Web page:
Brave, Mr. Speaker.

  • In the aftermath of this mess, Gary Emineth, a top GOP fundraiser who had joined the Trump campaign resigned in protest,  texting his resignation to RNC chair Reince Priebus.  “I was on the Trump finance committee and I just resigned because that bully tactic is absurd,” Emineth told reporters. “Why can’t the people be heard? …You don’t do this in America. You do this in other countries.”
  • It was discovered that washed-up and aging former teen heart-throb Scott Baio (“Happy Days,” “Charles in Charge,” and my personal favorite, the desperate, pathetic, self-flagellating reality show, ” Scott Baio Is 45…and Single” ) who inexplicably was one of the speakers last night (David Cassidy was apparently unavailable), had posted this on twitter:

Baio tweet

Stay classy, Chachi!  (See: “A Nation of Assholes,” 9/10/15)

A nation that regards the political views of Scott Baio as worthy of a national forum is too crude and trivial to survive, I fear. Continue reading

Ethics Villain: New Jersey Governor Chris Christie

christie-endorses-trump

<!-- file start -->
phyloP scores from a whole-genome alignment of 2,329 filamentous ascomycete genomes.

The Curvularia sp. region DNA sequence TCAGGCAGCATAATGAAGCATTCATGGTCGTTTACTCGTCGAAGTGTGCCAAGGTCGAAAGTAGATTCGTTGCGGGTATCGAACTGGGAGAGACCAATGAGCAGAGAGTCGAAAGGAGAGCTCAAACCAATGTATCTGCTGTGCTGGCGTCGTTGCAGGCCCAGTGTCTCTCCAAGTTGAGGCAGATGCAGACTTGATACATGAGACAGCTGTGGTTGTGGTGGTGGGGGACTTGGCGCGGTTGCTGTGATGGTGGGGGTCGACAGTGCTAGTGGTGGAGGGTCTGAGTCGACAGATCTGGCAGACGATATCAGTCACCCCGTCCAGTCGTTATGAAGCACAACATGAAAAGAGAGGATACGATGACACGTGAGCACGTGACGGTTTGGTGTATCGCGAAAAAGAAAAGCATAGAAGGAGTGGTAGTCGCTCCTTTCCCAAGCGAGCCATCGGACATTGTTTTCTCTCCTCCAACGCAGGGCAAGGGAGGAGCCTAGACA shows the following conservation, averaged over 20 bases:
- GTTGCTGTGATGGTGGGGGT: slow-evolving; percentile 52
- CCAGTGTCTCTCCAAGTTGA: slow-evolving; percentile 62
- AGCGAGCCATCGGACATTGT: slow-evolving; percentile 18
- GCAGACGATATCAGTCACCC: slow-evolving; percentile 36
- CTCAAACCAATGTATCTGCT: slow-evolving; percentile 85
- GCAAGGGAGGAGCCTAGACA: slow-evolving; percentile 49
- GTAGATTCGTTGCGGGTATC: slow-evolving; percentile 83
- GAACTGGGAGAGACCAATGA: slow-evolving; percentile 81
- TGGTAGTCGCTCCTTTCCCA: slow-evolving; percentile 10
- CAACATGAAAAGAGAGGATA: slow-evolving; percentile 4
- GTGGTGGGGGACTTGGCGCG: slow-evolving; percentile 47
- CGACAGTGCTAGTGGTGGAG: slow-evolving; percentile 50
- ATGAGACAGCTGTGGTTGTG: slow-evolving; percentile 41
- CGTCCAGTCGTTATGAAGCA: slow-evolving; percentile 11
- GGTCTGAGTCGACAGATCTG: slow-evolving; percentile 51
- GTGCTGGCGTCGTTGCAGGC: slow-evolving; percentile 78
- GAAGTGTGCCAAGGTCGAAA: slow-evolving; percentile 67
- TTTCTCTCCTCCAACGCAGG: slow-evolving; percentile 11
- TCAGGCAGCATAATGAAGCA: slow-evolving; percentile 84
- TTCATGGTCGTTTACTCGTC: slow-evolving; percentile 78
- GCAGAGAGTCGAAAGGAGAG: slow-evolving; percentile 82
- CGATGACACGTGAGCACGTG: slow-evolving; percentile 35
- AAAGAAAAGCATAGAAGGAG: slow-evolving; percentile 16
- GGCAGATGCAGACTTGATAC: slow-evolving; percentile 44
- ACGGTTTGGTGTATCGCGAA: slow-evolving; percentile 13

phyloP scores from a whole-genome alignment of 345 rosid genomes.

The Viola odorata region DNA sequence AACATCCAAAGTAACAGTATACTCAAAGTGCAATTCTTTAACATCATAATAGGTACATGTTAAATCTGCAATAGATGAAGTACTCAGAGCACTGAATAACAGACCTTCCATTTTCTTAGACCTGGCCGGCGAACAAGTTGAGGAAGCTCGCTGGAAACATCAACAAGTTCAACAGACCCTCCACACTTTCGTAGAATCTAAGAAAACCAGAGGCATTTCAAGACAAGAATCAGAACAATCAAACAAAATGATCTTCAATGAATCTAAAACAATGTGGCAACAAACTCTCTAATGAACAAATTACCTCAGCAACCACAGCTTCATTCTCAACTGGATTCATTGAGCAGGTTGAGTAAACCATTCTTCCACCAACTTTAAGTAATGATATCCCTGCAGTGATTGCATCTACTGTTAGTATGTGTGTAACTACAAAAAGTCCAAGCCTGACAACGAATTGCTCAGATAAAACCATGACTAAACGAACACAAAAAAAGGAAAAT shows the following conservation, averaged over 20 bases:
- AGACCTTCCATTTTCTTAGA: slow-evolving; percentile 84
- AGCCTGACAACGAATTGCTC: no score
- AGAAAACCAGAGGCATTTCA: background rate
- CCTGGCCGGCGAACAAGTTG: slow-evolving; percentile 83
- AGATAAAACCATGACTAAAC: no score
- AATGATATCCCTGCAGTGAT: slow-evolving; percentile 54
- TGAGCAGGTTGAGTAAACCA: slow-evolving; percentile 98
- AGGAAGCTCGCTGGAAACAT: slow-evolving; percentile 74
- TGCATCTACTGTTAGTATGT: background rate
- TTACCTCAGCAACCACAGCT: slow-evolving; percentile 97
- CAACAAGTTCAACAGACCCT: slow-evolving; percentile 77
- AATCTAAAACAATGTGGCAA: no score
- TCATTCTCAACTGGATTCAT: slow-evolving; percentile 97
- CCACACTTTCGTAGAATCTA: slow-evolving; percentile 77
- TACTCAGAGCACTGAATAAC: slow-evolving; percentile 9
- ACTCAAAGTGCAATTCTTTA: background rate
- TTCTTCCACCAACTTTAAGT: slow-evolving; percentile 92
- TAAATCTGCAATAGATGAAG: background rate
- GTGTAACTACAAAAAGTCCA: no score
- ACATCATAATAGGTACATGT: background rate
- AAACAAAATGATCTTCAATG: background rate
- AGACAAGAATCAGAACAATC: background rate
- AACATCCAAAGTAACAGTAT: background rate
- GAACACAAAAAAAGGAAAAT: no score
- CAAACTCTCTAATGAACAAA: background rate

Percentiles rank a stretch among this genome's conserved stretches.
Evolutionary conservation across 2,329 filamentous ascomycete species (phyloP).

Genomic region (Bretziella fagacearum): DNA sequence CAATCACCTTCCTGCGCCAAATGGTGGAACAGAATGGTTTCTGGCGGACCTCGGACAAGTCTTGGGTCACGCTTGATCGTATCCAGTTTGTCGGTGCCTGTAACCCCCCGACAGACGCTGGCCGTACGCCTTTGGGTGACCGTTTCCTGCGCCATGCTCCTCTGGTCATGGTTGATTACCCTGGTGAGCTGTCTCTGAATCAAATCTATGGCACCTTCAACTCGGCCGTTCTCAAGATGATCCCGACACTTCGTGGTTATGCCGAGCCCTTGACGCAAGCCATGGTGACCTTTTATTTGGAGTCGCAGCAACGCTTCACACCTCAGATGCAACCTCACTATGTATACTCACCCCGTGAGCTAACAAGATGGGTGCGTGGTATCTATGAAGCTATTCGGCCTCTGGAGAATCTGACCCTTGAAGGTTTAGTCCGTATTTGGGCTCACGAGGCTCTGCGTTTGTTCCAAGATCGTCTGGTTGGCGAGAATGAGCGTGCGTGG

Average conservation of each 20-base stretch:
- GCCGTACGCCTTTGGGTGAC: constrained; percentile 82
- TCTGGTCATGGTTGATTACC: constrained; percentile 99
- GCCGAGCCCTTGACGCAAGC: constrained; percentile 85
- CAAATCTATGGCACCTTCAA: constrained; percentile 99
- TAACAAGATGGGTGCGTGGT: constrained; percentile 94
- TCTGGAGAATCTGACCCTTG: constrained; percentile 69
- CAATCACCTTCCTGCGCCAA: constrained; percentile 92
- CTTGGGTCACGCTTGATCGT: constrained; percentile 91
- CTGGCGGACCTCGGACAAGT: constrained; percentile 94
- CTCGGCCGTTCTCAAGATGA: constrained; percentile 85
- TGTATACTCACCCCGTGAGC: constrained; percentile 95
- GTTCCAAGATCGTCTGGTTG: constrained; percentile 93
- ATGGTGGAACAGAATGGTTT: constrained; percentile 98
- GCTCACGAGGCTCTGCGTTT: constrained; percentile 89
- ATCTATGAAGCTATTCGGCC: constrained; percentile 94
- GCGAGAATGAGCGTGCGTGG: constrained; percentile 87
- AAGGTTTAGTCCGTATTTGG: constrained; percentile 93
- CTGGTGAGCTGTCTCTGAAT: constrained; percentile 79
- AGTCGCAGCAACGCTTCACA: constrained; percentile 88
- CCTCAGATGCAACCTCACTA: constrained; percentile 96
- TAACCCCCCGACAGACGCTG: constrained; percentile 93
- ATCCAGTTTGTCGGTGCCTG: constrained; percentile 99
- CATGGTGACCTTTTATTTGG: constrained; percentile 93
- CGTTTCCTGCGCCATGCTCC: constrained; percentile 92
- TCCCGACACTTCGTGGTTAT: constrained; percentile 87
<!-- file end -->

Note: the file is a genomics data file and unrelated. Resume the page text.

I am watching Donald Trump accepting Chris Christie’s endorsement for President.

How utterly unethical and despicable of Christie, who is about twice as smart as Trump and has to realize how unfit the man is to serve.

Yesterday, I read an article wondering why Christie never took down Trump during the debates, as he was the one candidate with the proprietorial tools and personality to do so. Instead, Christie ripped up Marco Rubio, then emerging as the most viable cahllenger to Trump. Now we know why. Christie had a deal. Trump bought him off.

Christie now establishes himself as one of the true villains of American political history, willing to place his nation in the hands of an unstable, unmanned, babbling autocrat without principles, wisdom or integrity for personal gain. It is nothing less than a betrayal of the country and its citizens.

To paraphrase Sir Thomas More in “A Man for All Seasons”:

“It profits a man nothing to give his soul for the whole world … but for Donald Trump, Chris?”

Just sickening.

 

Observations On The CNN Republican Candidates Debate

Is it the debate, or the Burger king Commercial?

Is it the debate, or the Burger king Commercial?

1. Whoever decided that presidential candidates debates require  patriotic songs to start them off should be shunned and mocked. This simultaneously over-sanctifies the event and trivializes it. This is a serious enterprise, but not that far removed from a an interview on “Meet the Press,” and it’s also not a variety show.

2. With Wolf Blitzer’s competent, respectful, fair and benign debate moderation last night,  media and liberal pundit defenders of the disgraceful CNBC inquisition should admit they were defending the indefensible.